What to do with guilt and fragility.

A beginners guide

By Erin Brown


Guilt can be an unfortunate although natural reaction to learning about one’s own privilege. It's not very actionable or useful, but it seems an understandable part of discovering for the first time, or again a new layer of the systemic power structures that you benefit from. If you’ve not been forced to face these things before, this can feel overwhelming. Privilege lends itself to a serious lack of identity development in that area. The very privilege that allowed you to not confront systemic abuse also created a version of you that has very little tolerance for learning about it, which is called fragility. 

 

I've seen suggested that the best thing to do with these feelings is to deny them. Push them down somewhere you put ugly feelings you don't enjoy. But to me, this messaging plays right into the conditioning I've been handed about every other difficult feeling. I don't actually believe you can ignore what comes up. I don't believe you can tuck away unpleasantness and not suffer physically. But, what you do with these feelings does matter. Who you share them with, what space they take up, when they are prioritized and by whom: that's worth addressing.  

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1) Keep in mind your feelings aren't the point. If you are a white person reading about police brutality, for example, and feeling helpless and guilty, do not add those feelings to the commentary on the piece. Your feelings of helplessness reading an article on a subject are not equitable to the person experiencing terror. Just reading your position is emotional labor, and possibly derailing of the entire conversation. It’s asking for your feelings to be centered in a place they do not belong. The more entitled you have felt in the past to insert yourself everywhere, the harder this will be to grasp. So ask yourself before you add your two cents somewhere: Do my feelings need to be centered here? If not, don't insert yourself.  

 

2) Sit with the discomfort. It’s actually pretty whack to be raised and systemically miseducated in such a way that learning accurate history and how present systems uphold the same abuses creates such discomfort. But that is the reality. So in order to be actively anti-oppression, we have to build up a thicker skin. The discomfort gets easier if you allow for it. It comes and goes quicker. You begin to feel less fragile and less thrown off. You'll be stronger. But as you sit in the discomfort of new information or guilt about it, make sure your feelings are directed toward your own miseducation and not the person providing you with accurate information.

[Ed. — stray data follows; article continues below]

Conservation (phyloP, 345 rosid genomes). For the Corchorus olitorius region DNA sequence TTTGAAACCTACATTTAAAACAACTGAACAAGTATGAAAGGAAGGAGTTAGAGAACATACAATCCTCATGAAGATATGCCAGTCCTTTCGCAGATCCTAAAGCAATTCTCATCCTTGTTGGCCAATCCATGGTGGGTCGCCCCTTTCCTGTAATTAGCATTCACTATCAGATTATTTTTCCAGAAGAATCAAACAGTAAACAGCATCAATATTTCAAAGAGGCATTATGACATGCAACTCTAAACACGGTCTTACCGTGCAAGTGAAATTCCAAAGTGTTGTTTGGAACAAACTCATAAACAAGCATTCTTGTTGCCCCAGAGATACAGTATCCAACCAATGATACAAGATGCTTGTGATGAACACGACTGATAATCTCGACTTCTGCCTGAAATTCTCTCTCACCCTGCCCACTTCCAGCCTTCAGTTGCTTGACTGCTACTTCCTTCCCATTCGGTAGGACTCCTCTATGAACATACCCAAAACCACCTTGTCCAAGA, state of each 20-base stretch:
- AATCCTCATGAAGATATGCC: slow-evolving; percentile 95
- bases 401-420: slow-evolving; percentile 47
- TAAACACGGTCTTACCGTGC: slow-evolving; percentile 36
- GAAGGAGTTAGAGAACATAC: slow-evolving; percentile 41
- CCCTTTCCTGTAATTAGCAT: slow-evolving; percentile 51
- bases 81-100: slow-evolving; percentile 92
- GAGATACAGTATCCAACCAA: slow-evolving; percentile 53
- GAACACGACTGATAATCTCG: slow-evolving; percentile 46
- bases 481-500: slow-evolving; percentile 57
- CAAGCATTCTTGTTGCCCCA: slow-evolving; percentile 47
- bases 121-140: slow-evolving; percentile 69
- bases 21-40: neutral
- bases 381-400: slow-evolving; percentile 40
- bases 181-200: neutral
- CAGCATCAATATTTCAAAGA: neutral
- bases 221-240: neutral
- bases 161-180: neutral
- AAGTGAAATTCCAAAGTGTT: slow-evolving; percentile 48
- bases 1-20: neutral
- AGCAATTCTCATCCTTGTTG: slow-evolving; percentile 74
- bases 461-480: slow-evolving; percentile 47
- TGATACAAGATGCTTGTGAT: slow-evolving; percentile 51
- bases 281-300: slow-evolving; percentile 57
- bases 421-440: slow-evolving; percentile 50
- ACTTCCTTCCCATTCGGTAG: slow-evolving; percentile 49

3) If it's not about you, it's not about you. Cultural critiques are not personal character attacks. It's ridiculous to request 13,987 prefixes be written to everything a person writes just to avoid someone taking it personally. "Not all men, not all white women, not all straight people" etc., are not necessary additions to pieces examining the conditioned problematic behaviors of a group. If it's not about you (i.e., you don't exhibit the behaviors being discussed) then it's not about you. No need to make sure the writer knows you believe yourself to be an exception.  

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Some days I feel a little fragile when reading another article about white women ruining feminism. I take a deep breath, remind myself I'm fully capable of receiving critique (and I'd better be if I mean to be a leader in any way) and go back to read again. It is always better to actively stand against poor behavior in those with whom you identify than to ask that they not be criticized.  

 

Take what you can from the piece, share it if you believe it's valuable for people in your life, and move on without centering yourself.  

 

4) Process with appropriate people. If you need to process feelings of guilt, overwhelm or moments of fragility, talk to other people who share your positionality and have the energy for it. Sometimes dealing with emotions requires external processing — just don't take it to an inappropriate party. I've heard this explained like a funeral. If your coworker passes away and you need to process your grief, you don't call the widow. Be mindful of the position you are putting someone in when asking to work through this with you and make sure you are doing so with someone who has the emotional energy to do so. 

 

It takes time and emotional energy to become less fragile around issues where you experience privilege and lack accurate information. Make room for your own thoughts and process your feelings, but be sure to do so in spaces that are appropriate. It is possible to give yourself room as your lens expands while not centering your experience where it doesn't belong.

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Erin Brown

is an author, international speaker, and poet from Lawrence, Kansas. Her work focuses on women and autonomy. It includes themes of positive body image, eradicating rape culture, addressing white feminism, honoring the power of our voices, self-care over martyrdom, reproductive justice, intersectional thinking and inclusive leadership. With an activism history approaching two decades, the only thing she is sure of is how much more she has to learn.